Child Custody Q&A

Allen, Lee (Thumb)

A Primer on Child Custody

My spouse and I have separated. When can I see my child?

If you and the other parent can agree, then you can be as creative and flexible as you like. In addition, an agreement gives both parents some input into a custodial schedule.

What happens if we cannot agree?

If the parents cannot agree, litigation becomes necessary. Ultimately, a Judge will decide on the issue of custody (assuming the parents remain unable to reach an agreement) and the parents will have much more limited input into what the custodial schedule looks like.

How do Judges decide the issue of child custody?

 Under North Carolina law, a Judge will base his or her decision about child custody on what the Judge believes is in the child’s best interest. Therefore, the Judge has a great deal of discretion. Typically, the history of parental involvement plays a great role in determining the custodial arrangement. In addition, judgment, maturity, and the ability and willingness of one parent to set aside differences with the other parent in order to do what is right and best for the child.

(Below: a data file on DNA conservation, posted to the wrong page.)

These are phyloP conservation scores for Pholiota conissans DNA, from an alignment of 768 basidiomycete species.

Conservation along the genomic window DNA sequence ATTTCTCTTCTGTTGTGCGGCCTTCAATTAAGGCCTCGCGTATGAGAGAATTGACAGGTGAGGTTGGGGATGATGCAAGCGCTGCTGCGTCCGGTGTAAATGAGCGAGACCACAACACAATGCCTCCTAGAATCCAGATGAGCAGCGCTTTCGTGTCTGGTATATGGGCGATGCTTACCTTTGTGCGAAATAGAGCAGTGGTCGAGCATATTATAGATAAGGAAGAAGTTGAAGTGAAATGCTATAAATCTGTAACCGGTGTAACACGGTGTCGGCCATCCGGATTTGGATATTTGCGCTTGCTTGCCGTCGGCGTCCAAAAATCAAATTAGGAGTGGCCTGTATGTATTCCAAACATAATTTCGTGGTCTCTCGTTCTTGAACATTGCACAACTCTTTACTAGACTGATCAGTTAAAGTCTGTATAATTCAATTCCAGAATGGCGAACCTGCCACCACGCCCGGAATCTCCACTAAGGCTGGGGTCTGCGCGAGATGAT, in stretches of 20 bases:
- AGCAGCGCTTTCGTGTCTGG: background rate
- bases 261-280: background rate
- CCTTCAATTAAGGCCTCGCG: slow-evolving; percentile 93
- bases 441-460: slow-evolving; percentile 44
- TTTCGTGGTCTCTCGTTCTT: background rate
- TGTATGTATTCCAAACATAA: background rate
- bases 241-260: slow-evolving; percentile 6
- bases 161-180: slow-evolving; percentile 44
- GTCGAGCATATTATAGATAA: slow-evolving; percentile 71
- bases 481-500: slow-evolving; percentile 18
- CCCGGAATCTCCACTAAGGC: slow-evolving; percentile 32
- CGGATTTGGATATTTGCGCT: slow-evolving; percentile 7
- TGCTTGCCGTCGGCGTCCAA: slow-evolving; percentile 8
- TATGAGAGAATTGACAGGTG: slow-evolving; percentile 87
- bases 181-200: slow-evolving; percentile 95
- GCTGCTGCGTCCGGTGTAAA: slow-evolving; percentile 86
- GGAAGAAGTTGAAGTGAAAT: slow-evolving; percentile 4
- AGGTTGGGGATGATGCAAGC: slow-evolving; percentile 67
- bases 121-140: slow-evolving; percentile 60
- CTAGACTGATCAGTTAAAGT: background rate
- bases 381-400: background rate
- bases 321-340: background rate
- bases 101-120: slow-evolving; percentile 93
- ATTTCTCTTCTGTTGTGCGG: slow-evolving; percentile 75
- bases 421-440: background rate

What is “joint custody?”

 When both parents have authority and responsibility to make major, important decisions for the child, such as medical/dental care and education, they are said to have “joint legal custody.” It is not unusual for both parents to be awarded joint legal custody, with one parent having primary physical custody of the child. ”Primary physical custody” refers to the rights and responsibilities of the parent with whom the child primarily resides. This would include a good deal of decision-making with regard to the more mundane, every day decisions. “Visitation” refers to the right of a parent to spend time with a child. This is sometimes referred to as “secondary physical custody.”

How are holidays dealt with after parents separate?

Holidays are most often shared in some fashion. Holidays can be divided equally, or they can be rotated from year to year. That is, one parent might have, for example, Thanksgiving in odd-numbered years, and the other parent would enjoy time with the child at Thanksgiving in even-numbered years; while the parent having the first part of the Christmas holiday one year would have the second part of Christmas the following year. Creativity and flexibility are especially important when dealing with holiday time.